An everyday common collection method for debt collectors has been to leave messages on a consumer’s voice mail if the consumer didn’t answer the phone. This would prompt the consumer to call the debt collector back and then the collector would be able to attempt to resolve the debt. But what would happen if the simple act of leaving a voice message to return a call became illegal? Collection agencies nationwide are becoming the targets for numerous lawsuits over this very simple issue.
The Fair Debt Collection Practices Act (FDCPA) contains a provision that states that a debt collector may only communicate the existence of a debt with either the consumer responsible for the debt, their spouse or their attorney. Information conveyed to a third party that a debt was owed would no doubt create a violation of the FDCPA. Generally when a debt collector would leave a message on a consumer’s voice mail, a name and return phone number would be the only information left. This protected the debt collector if someone other than the responsible party listened to the message.
However, because the FDCPA defines “communication” as “the conveying of information regarding a debt directly or indirectly to any person through any medium,” courts have interpreted that a voice mail message left for a consumer may be communication under the law and requires the provision of the mini-Miranda, as well as disclosure of the collector’s identity. At the same time, it still remains a violation of the FDCPA to disclose information regarding a debt to third parties. Collection agencies are getting sued if they leave a message without proper disclosure in the message, and they are getting sued if they do leave the proper disclosure and a third party hears the message.
Many collection agencies have changed the message they leave on a voice mail to include a statement that states if the person listening to the message is not the intended recipient, then they are instructed to disconnect the call, if they continue to listen, the collector states the required disclosures. Unfortunately collection agencies have been sued even with this provision and courts are concluding that if the consumer listens to the message in the presence of a third party, then the collector has violated the FDCPA. More and more collection agencies are now choosing to just not leave a message at all and to disconnect if there is no answer. This is leaving consumers confused and frustrated when their caller ID’s show a missed call, but no message is left as to the purpose of the call.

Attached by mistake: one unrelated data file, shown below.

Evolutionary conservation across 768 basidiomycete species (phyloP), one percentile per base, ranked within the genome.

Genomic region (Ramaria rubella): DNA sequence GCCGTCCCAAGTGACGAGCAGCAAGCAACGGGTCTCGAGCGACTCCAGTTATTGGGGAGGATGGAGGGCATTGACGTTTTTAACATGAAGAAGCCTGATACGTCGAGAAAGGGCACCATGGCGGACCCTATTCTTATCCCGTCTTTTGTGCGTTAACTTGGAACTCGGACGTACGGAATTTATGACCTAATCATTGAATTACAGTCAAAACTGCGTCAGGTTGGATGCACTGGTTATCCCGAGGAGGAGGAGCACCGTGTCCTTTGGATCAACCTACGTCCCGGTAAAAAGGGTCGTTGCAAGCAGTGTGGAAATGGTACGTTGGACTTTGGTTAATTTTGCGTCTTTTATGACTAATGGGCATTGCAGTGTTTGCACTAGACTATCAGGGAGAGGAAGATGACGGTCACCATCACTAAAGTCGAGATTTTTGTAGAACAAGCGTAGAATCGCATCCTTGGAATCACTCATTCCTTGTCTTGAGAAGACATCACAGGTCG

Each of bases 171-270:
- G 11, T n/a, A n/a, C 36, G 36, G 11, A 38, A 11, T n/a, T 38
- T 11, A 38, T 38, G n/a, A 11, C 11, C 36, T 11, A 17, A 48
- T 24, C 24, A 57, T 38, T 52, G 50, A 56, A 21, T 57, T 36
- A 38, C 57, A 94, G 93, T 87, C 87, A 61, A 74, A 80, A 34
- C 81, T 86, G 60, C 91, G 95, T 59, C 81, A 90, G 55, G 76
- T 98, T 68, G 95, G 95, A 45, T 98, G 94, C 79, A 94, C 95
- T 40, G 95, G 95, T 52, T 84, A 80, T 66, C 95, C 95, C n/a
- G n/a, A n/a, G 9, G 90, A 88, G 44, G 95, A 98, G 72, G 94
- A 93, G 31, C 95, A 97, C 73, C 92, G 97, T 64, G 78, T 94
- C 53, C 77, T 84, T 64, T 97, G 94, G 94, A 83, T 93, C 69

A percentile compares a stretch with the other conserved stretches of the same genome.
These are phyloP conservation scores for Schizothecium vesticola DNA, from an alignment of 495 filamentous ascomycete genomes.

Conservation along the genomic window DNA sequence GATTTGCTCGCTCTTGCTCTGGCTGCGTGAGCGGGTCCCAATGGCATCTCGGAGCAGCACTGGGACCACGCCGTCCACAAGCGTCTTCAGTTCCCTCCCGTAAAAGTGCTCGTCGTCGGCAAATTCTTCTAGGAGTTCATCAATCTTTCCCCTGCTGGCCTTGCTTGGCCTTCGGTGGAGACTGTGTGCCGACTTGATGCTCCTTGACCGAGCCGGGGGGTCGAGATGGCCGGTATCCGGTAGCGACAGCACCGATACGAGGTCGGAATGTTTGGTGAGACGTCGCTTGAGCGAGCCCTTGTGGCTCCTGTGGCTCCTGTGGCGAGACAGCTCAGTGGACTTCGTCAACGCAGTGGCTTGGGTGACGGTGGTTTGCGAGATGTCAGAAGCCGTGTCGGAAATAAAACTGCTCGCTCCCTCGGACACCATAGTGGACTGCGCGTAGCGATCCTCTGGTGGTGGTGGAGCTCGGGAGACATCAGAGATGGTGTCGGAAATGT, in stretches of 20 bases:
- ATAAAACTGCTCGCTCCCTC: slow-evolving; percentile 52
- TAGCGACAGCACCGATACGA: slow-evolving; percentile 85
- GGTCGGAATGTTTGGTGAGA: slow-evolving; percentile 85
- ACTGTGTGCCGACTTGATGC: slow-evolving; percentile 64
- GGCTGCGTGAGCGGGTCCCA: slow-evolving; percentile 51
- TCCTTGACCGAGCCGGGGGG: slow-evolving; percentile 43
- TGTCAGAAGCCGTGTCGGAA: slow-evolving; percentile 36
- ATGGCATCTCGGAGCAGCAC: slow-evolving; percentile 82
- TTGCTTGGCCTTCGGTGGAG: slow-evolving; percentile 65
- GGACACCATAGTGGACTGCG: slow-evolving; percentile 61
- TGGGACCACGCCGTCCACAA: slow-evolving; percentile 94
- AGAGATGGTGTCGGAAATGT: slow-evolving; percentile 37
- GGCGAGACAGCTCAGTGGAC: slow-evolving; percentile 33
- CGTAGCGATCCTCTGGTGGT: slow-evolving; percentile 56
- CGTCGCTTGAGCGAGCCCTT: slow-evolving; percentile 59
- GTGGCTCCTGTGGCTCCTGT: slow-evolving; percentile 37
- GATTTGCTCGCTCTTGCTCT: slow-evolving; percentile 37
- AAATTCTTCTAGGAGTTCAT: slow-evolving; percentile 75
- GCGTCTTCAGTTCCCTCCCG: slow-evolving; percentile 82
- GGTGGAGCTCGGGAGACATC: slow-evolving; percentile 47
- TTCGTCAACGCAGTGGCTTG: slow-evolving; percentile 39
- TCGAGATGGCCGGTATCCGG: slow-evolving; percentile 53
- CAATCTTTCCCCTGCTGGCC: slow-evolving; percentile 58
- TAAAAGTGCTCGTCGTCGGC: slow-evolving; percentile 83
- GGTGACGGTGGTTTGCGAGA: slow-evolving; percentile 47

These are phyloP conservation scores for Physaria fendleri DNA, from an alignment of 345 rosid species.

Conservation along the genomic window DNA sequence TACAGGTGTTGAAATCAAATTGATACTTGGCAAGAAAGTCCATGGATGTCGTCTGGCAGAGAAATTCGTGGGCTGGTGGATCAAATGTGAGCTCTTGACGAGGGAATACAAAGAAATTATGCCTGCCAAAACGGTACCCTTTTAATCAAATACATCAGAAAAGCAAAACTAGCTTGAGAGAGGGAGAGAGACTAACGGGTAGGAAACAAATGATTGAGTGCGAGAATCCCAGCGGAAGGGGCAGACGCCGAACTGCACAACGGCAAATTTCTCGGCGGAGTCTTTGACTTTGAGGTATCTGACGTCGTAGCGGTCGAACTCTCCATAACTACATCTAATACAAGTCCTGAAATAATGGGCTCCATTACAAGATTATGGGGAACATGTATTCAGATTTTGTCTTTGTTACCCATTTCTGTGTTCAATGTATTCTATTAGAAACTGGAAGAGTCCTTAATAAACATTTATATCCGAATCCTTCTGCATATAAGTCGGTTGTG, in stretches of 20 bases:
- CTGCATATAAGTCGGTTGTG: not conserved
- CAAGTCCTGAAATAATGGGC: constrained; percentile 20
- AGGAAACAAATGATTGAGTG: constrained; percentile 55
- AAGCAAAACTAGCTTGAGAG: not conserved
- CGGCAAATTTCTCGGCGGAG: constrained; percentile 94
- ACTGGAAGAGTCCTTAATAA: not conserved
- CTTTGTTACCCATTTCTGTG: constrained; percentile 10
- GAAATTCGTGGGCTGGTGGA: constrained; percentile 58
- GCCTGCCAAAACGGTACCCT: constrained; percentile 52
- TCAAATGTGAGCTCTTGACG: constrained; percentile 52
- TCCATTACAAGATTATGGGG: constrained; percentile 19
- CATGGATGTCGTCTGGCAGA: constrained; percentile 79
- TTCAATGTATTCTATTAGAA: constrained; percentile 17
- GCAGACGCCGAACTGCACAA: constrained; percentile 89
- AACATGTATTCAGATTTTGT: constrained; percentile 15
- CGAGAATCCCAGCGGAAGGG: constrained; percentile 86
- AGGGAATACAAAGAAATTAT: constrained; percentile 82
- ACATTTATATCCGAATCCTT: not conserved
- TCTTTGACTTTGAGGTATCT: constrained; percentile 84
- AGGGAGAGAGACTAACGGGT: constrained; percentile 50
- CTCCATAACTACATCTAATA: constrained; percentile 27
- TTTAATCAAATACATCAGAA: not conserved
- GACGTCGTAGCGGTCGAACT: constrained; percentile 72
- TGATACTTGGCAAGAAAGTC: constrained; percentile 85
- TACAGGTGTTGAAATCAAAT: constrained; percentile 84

A recent decision by a federal judge in Minnesota and introduction of a new bill in congress, H.R. 4101, the Fair Debt Collection Practices Clarification Act of 2012, offers some hope for a solution. In the Minnesota case of Zortman v. J.C. Christensen & Associates, Inc., issued on May 2, 2012, the court held that a voicemail message containing the caller’s name and identifying the caller as a debt collector with “an important” message was not a “communication” under the FDCPA. The court concluded that the message left no more information than a hang-up call would on the consumer’s missed call log or caller ID, and went to state that prohibiting messages of this kind would effectively prevent debt collectors from using the telephone as a collection method, something the FDCPA expressly allows.
H.R. 4101 will give the collection industry its best chance to provide amendments to the FDCPA to clarify conflicting and outdated language in regards to voice mail messages. The bill also directs the Consumer Financial Protection Bureau to prescribe clear regulations for leaving messages on consumers’ answering systems and provide clarity for what information is permissible to leave on a message.
At this time, until H.R. 4101 is decided, there is no fail-safe course of action for collectors to take in regards to leaving voice mail messages, and unwarranted legal attention can follow regardless of how careful the collector is in leaving their message.